Ruth is a young American in London, by day spritzing perfume at the department store she calls Horrids, by night trying desperately to navigate a world colored by the unwanted gaze of others and the uncertainty of her own self-regard.
Ruth and her toxic friend, Agnes, are obsessed with fashion and film, with their own bodies and those of the local boys they mock and desire. Everyone always tells her how pretty she is. You’re so pretty, they say. It is a fact. She could be described in the language of growing things. She is a tender sapling. She is green, she is fresh. . . . Yet to be beautiful, fresh, young is a horrible fate if one feels empty inside. That is why these ingénues try to soil themselves.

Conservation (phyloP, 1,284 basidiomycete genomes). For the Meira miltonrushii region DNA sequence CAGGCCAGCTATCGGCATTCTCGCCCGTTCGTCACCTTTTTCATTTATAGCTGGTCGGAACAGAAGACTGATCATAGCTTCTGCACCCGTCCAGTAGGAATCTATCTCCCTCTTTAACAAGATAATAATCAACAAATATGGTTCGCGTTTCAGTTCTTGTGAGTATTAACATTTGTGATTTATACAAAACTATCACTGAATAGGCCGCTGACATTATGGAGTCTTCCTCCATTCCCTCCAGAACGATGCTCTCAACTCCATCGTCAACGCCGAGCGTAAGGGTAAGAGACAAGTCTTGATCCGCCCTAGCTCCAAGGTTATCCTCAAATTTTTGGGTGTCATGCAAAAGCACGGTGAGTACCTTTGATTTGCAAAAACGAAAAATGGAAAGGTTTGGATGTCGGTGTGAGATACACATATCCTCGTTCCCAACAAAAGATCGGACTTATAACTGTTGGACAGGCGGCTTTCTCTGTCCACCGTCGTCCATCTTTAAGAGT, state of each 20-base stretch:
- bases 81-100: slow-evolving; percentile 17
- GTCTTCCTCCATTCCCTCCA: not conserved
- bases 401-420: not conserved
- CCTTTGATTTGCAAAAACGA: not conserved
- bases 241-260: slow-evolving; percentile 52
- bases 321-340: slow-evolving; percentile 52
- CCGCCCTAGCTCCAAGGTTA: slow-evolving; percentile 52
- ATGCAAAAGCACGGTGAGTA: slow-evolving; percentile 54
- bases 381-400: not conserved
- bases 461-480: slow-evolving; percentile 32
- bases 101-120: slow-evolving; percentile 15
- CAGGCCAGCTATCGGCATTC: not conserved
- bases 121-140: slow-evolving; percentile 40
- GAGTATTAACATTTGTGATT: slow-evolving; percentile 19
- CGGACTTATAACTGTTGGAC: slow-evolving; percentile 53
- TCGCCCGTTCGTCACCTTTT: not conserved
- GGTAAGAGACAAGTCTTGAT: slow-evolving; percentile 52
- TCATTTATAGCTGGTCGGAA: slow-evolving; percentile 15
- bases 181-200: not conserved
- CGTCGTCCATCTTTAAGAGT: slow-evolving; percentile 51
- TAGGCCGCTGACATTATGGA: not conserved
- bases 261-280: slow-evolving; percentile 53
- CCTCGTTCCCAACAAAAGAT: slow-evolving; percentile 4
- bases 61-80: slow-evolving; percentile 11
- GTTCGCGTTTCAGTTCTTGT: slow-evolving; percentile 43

Haunted equally by self-doubt and by a morbid fascination with the beautiful, cruel people around her, Ruth darts quietly through the rainy sidewalks of her present and future. She sings Madonna at karaoke bars, is groped in back hallways by bartenders, dons her large dark glasses to hide from the sun and her future. Look at me don’t look at me look at me look at me don’t look at me don’t look
A novel of stark emotional impact and hypnotic power, rendered in a voice that’s daring and wholly original, Kate Zambreno’s Green Girl is Bonjour Tristesse or The Bell Jar for today, a love-hate letter to the ecstasy and trauma of youth.